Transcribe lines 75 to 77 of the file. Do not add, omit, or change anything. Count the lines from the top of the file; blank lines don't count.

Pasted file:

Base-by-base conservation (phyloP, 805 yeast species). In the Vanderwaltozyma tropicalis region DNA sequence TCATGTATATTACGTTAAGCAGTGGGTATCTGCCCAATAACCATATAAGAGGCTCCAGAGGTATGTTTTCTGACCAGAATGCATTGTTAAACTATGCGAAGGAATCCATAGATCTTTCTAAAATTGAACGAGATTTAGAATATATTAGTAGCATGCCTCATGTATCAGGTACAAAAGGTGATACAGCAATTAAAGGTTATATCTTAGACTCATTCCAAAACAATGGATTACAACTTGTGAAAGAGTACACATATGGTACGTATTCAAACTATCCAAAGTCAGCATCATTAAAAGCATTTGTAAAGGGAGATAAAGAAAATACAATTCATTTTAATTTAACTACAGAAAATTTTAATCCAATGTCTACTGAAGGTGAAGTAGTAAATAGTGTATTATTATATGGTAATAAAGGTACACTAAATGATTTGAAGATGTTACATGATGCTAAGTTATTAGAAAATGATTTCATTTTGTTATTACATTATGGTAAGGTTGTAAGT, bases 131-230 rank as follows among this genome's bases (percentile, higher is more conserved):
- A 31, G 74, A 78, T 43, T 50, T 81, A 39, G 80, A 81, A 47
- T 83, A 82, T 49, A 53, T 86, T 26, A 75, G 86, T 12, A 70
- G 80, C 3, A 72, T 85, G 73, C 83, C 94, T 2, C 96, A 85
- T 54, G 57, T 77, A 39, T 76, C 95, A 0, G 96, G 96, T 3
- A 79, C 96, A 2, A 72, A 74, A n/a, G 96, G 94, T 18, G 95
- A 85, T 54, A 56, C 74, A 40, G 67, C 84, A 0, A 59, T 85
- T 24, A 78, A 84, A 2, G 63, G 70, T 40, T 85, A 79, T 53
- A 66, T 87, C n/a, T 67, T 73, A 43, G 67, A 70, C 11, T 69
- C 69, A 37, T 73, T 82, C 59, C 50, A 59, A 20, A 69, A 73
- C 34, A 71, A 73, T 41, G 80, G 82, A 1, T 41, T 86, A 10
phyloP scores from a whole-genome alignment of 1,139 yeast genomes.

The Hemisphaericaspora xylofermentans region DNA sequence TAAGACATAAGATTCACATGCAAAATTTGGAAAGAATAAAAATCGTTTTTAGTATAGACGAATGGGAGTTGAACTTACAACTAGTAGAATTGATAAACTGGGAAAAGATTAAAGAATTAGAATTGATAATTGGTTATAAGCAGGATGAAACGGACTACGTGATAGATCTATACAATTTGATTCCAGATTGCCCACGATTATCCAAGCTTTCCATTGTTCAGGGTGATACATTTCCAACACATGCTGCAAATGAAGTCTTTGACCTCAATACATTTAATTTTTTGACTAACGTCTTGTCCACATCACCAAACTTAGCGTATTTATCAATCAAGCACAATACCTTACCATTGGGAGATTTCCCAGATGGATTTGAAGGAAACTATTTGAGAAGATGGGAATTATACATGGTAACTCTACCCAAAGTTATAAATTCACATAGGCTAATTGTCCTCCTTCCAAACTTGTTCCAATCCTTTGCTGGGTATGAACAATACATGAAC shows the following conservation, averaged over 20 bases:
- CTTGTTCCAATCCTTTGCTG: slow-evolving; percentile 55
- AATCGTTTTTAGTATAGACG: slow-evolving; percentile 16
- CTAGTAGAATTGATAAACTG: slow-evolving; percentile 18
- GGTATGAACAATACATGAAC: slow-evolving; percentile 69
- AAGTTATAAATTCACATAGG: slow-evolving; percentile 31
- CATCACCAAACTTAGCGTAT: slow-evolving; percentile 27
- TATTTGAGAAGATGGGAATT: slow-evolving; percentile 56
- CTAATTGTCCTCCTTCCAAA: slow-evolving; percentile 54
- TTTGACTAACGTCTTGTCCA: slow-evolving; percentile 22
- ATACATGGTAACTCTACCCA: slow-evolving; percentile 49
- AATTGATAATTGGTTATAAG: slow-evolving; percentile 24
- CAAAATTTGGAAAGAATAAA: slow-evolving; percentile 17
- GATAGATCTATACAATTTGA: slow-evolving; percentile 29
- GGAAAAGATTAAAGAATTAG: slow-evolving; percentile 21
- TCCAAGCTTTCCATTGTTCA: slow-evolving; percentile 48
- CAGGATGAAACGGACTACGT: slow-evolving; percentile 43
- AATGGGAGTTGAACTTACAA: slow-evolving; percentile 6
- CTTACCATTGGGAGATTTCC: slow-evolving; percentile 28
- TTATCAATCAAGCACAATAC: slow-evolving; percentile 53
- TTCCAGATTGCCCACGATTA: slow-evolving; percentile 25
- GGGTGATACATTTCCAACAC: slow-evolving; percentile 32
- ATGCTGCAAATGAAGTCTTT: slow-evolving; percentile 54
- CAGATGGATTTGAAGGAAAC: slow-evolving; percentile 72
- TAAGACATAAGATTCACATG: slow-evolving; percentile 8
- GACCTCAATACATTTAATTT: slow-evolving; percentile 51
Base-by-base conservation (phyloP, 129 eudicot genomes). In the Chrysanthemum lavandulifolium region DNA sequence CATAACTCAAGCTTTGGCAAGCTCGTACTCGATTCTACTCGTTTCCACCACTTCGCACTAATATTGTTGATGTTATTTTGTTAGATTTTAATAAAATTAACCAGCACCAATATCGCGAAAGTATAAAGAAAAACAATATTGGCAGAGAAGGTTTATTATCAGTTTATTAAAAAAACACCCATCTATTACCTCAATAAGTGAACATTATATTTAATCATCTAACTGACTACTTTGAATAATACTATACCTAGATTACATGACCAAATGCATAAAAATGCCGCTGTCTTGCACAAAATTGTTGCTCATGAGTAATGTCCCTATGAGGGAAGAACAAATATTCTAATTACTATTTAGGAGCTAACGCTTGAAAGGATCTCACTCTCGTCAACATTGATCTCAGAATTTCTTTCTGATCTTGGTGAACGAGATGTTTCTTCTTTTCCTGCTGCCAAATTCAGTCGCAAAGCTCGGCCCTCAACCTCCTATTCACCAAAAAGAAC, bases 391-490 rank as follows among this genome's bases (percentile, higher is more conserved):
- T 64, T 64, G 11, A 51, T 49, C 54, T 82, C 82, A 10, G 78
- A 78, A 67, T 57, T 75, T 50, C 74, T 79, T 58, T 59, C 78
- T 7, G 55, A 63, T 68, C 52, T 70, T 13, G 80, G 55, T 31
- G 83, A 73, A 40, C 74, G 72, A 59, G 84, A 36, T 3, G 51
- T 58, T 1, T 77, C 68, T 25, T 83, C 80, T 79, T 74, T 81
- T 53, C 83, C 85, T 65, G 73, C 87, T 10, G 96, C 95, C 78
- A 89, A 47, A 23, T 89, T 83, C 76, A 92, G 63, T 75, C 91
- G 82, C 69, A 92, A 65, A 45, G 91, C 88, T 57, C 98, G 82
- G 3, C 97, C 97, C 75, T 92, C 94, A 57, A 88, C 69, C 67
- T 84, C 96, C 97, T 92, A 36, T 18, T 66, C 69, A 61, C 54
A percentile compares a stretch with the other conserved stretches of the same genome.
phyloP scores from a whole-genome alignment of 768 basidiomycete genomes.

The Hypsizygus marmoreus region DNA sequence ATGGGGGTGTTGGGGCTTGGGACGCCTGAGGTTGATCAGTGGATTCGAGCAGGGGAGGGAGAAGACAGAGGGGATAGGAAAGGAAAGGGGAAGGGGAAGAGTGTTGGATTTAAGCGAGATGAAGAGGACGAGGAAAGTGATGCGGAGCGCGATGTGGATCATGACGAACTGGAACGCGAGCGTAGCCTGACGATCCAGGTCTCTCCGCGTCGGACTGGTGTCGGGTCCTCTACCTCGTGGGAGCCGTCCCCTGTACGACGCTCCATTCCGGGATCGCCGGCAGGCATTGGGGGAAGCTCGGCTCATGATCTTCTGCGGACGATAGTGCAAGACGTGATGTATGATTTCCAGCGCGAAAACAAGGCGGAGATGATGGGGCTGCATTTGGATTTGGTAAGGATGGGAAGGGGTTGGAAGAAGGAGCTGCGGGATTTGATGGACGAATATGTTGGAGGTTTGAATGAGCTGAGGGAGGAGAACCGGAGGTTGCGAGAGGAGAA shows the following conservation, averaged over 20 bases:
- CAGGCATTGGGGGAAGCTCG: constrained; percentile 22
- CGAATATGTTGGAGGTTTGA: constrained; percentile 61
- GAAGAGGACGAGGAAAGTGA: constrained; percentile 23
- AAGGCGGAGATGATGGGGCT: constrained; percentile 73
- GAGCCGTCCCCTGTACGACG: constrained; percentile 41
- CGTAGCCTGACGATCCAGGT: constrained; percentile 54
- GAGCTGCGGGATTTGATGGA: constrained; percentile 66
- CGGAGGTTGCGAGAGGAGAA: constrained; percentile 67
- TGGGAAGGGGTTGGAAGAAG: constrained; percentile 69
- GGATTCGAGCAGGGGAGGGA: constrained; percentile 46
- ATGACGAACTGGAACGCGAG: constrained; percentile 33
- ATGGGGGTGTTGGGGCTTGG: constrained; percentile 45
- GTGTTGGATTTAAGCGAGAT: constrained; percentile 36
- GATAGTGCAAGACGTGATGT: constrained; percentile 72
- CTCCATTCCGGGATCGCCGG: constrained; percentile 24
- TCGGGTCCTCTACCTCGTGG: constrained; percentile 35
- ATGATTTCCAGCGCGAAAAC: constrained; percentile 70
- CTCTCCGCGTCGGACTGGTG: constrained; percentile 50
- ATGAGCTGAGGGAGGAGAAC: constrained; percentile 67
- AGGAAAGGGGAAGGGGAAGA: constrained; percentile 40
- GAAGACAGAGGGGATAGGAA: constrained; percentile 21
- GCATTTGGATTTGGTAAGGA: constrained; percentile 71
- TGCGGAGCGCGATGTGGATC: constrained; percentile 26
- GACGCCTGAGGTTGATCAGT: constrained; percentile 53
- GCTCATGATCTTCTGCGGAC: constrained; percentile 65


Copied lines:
- TGCGGAGCGCGATGTGGATC: constrained; percentile 26
- GACGCCTGAGGTTGATCAGT: constrained; percentile 53
- GCTCATGATCTTCTGCGGAC: constrained; percentile 65